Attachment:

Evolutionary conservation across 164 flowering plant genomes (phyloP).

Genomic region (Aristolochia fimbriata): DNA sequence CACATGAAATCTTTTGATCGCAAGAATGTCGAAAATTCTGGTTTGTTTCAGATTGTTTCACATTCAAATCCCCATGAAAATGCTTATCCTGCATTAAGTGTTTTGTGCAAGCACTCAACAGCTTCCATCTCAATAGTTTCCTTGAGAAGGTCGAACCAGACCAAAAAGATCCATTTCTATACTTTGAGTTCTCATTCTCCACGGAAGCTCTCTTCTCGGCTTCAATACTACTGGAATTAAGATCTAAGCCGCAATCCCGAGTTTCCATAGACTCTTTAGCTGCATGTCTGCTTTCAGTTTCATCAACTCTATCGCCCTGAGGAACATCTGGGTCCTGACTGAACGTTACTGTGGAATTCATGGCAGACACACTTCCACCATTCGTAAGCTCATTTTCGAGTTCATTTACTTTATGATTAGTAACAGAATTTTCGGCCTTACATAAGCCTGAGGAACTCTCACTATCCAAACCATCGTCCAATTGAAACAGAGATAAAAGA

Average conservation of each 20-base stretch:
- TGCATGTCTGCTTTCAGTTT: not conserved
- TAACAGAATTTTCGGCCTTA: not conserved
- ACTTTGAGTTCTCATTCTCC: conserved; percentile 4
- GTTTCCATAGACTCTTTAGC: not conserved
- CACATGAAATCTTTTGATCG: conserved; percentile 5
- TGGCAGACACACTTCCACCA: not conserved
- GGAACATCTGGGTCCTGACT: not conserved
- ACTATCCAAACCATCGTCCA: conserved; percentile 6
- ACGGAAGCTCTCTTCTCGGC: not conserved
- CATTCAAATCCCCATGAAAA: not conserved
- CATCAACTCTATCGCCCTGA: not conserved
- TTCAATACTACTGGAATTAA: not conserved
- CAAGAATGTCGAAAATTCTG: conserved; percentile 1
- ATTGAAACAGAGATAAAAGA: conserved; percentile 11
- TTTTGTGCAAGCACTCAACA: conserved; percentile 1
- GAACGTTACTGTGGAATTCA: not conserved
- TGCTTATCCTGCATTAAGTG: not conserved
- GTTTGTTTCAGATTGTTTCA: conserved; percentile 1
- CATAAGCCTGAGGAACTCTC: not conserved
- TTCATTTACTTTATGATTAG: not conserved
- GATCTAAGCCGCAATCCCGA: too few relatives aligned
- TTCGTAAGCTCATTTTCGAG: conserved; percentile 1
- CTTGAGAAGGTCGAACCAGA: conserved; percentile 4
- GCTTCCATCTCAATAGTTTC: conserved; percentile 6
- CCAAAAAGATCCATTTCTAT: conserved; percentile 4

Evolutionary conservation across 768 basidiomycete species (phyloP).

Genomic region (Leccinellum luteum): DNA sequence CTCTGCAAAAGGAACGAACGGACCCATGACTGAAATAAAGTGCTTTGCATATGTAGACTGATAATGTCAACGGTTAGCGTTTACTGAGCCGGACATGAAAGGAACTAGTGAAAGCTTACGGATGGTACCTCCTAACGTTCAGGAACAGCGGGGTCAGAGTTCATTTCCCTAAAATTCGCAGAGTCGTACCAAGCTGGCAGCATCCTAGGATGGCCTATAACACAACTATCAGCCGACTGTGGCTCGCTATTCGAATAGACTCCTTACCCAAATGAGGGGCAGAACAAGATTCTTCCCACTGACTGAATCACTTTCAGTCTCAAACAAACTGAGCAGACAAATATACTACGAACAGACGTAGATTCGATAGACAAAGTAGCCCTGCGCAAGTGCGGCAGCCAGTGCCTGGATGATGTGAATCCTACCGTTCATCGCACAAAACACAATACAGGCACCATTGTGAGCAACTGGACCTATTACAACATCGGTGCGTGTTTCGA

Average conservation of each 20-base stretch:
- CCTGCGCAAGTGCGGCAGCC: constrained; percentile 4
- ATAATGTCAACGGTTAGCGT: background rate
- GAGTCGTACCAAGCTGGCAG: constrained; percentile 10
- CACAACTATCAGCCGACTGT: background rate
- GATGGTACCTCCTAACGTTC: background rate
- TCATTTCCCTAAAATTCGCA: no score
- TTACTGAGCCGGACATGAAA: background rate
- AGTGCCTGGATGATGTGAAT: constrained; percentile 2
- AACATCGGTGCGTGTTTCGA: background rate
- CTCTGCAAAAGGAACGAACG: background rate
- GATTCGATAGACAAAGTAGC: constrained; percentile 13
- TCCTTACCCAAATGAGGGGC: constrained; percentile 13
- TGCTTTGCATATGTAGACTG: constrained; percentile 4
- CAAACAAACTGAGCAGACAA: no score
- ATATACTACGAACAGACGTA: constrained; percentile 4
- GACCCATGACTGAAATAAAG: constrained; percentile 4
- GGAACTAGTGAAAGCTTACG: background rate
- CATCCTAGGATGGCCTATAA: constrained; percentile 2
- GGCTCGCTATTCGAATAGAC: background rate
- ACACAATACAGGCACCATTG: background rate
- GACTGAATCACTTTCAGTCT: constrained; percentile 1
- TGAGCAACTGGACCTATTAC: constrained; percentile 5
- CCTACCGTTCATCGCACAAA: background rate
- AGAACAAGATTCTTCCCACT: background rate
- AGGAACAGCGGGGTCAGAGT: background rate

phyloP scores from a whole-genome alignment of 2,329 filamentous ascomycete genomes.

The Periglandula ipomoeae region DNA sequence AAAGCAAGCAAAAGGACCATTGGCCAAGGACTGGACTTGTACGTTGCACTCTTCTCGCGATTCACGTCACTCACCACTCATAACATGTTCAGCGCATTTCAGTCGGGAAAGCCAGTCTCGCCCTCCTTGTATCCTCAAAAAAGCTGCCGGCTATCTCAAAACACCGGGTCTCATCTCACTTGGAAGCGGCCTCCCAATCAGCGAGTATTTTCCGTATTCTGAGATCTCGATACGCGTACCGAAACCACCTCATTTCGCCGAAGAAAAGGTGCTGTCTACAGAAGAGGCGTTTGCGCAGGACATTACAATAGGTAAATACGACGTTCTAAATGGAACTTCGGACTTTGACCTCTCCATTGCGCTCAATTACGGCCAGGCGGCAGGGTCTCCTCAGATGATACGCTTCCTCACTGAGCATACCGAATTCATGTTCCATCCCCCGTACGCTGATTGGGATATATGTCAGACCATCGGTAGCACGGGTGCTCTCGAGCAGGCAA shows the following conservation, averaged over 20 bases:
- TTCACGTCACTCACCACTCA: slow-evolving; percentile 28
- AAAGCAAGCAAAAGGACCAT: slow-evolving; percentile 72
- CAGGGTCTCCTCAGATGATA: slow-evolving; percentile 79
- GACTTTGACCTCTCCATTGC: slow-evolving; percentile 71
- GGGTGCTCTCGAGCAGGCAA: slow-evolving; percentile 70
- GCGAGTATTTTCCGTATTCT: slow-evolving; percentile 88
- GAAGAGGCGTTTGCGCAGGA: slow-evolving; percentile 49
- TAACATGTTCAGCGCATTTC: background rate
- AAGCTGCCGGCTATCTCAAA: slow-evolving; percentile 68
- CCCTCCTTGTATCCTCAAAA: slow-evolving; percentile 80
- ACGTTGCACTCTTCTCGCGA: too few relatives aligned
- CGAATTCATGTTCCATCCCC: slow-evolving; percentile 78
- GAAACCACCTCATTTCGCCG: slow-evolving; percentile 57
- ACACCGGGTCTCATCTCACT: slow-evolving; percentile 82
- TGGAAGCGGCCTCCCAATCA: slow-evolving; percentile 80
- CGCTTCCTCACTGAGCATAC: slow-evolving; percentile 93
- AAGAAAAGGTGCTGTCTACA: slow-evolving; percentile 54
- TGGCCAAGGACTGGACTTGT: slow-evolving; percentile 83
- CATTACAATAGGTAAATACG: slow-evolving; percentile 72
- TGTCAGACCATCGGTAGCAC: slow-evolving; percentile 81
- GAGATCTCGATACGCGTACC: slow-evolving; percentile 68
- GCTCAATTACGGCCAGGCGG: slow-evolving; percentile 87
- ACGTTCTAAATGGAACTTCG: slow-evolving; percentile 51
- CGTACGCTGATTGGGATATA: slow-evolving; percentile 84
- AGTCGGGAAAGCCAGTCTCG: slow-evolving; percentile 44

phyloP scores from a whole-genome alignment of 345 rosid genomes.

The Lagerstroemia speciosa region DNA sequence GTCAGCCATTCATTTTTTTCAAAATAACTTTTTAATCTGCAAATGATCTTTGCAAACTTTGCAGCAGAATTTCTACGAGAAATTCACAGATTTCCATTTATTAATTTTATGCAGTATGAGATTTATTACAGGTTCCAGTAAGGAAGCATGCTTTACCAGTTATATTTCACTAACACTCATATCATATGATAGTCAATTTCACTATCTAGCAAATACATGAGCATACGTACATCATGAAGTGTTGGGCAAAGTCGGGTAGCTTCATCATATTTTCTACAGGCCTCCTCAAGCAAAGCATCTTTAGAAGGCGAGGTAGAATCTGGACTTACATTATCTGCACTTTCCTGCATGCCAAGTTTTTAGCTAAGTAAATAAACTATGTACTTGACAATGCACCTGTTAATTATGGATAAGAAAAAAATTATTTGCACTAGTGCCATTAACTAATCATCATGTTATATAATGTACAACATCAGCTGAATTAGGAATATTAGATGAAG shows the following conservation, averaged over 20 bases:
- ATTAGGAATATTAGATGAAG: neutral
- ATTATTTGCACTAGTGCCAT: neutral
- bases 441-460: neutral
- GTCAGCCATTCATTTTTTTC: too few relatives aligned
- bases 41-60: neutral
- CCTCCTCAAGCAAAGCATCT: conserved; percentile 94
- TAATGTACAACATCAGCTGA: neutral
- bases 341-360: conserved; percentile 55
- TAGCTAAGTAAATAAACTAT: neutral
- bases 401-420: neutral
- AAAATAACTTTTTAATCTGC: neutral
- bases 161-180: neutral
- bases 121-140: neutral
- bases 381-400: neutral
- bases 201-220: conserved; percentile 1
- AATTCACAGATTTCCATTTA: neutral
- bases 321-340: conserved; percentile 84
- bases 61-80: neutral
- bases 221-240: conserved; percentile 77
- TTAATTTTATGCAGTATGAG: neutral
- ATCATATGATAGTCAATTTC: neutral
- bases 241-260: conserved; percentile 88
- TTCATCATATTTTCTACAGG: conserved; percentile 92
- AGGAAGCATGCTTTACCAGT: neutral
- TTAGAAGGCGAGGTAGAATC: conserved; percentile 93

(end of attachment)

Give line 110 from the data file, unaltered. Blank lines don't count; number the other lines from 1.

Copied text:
- TTAGAAGGCGAGGTAGAATC: conserved; percentile 93